# Tension in the string and the normal force exerted by the wall

A uniform solid disk of mass M and radius R hangs from a string of length l attached to a smooth wall. We want the tension in the string and the normal force exerted by the wall.
|
|\ <--- I call this angle A
|_\
|__\
|_(..) <--- that's a disk
|
|

So I have it set up so the tension points up and to the left, the normal exactly to the right and the weight exactly down. The answer appears to take the normal perpendicular to the tension, which quite confuses me. Anyway, I get
TsinA=N
TcosA=Mg
so N=MgtanA
and T=Mg/cosA

The book gets T=MgcosA
and N=MgsinA

Change your coordinates to where T is straight up the vertical. This will give you the right answers.

I see that it works for the tension. Doesn't the normal have to be perpendicular to the wall? If it is then mgsinA is not N.

Last edited:
Yep

mg*Sin(A) is perpendicular to wall.

Originally posted by MaxMoon
mg*Sin(A) is perpendicular to wall.
How can that be? There is no component of the weight that is perpendicular to the wall. MgsinA is perpendicular to the tension, which is not perpendicular to the wall.

y

Here is something to think about: In order for the system to remain static, what must the normal force be?

The normal force acts horizontally. In order for the system to have zero horizontal linear acceleration, the normal force must be equal in magnitude and opposite in sign to the sum of the other horizontal force. The weight acts down. Its horizontal component is 0. The tension has a horizontal component TsinA. We must have N-TsinA=0 or N=TsinA, which is not the correct result.
I'm very confused. Why do I get different answers for the tension doing the problem two different ways? My way seems perfectly right and the book's way seems perfectly right.

Hurkyl
Staff Emeritus
Gold Member
Unless I'm missing something, the magnitude of tension cannot be less than the weight of the disk, because tension is the only force opposing gravity.

(incidentally, is the string attached to the center of the disk?)

Originally posted by Hurkyl

(incidentally, is the string attached to the center of the disk?)
No. It's attached to the edge of the disk.
So IOW, the book must be wrong?

Hurkyl
Staff Emeritus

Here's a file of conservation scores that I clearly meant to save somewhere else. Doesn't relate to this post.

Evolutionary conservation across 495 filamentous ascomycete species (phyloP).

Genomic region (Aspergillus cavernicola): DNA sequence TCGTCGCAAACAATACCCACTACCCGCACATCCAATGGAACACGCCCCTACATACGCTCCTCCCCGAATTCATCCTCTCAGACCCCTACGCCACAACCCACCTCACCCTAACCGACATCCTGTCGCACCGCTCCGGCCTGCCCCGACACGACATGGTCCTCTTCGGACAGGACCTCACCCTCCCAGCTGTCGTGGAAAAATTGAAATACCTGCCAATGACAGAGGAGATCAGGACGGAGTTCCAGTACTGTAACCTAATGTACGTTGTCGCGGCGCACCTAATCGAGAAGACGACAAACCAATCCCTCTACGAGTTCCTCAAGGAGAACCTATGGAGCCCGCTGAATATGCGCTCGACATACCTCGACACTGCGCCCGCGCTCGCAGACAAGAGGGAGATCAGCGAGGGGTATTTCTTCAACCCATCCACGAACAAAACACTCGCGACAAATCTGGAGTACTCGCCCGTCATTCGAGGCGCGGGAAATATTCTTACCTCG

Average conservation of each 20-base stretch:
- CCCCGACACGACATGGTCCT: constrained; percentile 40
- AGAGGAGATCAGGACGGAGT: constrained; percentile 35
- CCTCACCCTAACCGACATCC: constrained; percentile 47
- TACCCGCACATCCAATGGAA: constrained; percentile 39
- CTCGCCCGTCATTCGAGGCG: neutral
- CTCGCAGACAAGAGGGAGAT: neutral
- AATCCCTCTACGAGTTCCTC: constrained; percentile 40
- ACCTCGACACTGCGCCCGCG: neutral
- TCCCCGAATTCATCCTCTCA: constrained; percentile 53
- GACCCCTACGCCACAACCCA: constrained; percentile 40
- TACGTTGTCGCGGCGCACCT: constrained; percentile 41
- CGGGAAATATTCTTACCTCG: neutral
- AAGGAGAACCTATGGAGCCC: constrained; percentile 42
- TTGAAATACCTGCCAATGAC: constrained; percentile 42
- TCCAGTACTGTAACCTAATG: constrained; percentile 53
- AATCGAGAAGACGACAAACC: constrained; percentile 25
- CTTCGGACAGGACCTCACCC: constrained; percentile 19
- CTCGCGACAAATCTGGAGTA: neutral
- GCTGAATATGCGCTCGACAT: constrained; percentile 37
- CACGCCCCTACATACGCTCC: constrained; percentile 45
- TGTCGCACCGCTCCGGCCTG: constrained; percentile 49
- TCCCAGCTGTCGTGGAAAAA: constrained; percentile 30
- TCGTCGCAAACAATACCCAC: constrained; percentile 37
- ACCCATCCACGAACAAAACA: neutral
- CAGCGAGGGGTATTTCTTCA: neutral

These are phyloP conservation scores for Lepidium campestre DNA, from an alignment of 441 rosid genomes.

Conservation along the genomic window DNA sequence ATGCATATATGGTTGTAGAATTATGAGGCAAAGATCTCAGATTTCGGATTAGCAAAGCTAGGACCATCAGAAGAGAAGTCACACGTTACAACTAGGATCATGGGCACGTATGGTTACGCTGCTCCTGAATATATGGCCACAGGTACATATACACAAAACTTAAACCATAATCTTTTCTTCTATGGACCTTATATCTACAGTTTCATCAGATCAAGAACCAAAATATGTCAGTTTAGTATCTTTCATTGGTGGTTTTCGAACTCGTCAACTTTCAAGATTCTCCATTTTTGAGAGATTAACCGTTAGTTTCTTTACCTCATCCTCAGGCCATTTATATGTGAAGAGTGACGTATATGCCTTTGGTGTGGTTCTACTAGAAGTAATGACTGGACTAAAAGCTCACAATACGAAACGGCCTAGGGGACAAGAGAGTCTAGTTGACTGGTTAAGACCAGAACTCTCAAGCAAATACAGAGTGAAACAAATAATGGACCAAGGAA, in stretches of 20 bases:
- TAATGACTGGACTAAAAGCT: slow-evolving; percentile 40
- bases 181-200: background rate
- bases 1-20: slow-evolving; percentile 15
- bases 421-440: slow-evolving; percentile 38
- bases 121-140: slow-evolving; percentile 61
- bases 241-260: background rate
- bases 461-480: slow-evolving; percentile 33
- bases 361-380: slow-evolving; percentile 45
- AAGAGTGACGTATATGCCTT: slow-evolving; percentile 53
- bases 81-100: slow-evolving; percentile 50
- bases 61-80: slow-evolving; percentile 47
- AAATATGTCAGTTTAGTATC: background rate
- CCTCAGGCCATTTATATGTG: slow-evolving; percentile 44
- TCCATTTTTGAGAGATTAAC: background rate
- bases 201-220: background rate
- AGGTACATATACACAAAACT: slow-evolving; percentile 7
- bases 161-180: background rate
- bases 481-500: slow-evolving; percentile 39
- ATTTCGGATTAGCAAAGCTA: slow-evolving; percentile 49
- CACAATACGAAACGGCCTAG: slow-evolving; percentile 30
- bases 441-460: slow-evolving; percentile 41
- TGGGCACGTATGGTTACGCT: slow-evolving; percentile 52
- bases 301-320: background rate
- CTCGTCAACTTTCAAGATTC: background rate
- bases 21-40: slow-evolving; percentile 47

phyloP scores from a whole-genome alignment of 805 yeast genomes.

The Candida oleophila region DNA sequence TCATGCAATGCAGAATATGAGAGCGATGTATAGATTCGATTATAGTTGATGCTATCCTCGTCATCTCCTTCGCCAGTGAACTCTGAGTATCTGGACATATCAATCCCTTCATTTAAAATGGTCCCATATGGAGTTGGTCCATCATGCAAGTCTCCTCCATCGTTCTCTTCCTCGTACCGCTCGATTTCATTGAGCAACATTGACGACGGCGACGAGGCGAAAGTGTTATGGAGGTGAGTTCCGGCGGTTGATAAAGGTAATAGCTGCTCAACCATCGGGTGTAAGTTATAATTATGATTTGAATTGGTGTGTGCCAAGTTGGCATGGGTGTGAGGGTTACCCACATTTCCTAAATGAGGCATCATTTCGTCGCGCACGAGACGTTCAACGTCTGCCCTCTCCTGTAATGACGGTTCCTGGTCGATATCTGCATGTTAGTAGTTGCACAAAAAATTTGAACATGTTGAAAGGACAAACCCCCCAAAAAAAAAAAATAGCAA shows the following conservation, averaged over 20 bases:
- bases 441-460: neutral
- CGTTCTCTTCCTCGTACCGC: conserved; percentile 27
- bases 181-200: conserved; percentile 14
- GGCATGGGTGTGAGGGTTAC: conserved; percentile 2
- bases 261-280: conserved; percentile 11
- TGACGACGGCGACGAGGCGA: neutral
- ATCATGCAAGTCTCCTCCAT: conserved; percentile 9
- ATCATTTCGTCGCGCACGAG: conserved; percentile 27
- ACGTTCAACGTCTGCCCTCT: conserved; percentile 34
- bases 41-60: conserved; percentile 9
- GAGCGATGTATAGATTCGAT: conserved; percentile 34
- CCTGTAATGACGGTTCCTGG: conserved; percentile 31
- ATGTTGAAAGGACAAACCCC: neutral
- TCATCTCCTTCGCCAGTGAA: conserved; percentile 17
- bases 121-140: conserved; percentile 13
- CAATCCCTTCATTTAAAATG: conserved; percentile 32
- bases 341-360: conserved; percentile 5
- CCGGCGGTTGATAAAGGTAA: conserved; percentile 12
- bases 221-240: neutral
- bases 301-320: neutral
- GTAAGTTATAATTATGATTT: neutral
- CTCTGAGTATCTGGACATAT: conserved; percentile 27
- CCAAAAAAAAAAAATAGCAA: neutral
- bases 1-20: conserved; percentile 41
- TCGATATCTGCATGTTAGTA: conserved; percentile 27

Gold Member
Smooth walls can supply no frictional force to disks, right? If so, tension is the only force with an upwards component, and thus must be no less in magnitude than mg, so the book would have to be wrong...

Doc Al
Mentor
Originally posted by StephenPrivitera
No. It's attached to the edge of the disk.
So IOW, the book must be wrong?
I don't know what you mean by "attached to the edge". The line of the string, if extended, passes through the center of the disk, right? If not, the string would exert a torque on the disk, rotating it.

In any case, your thinking seems correct. The book's answer does not.

HallsofIvy
Homework Helper
Stephen, your picture seems to show the disk horizontal with, as yo say, the string at the edge. What keeps the disk from falling straight down? Is the disk attached to the wall also or is there a friction force there?

Originally posted by HallsofIvy
Stephen, your picture seems to show the disk horizontal
Yes.
Originally posted by HallsofIvy
the string at the edge
I'm sorry that description wasn't very clear. The string, if extended past the edge, would go through the center. You can say it is attached to the center if you wish without affecting the result, except for the fact that when I say the string has length l, I mean the distance from the edge of the disk to the wall where the string is attached is l. The distance to the center is l+R.

Originally posted by HallsofIvy
Is the disk attached to the wall also or is there a friction force there?

The wall is smooth, no friction.

I have spoken with my professor, and he is also confused by the book's answer.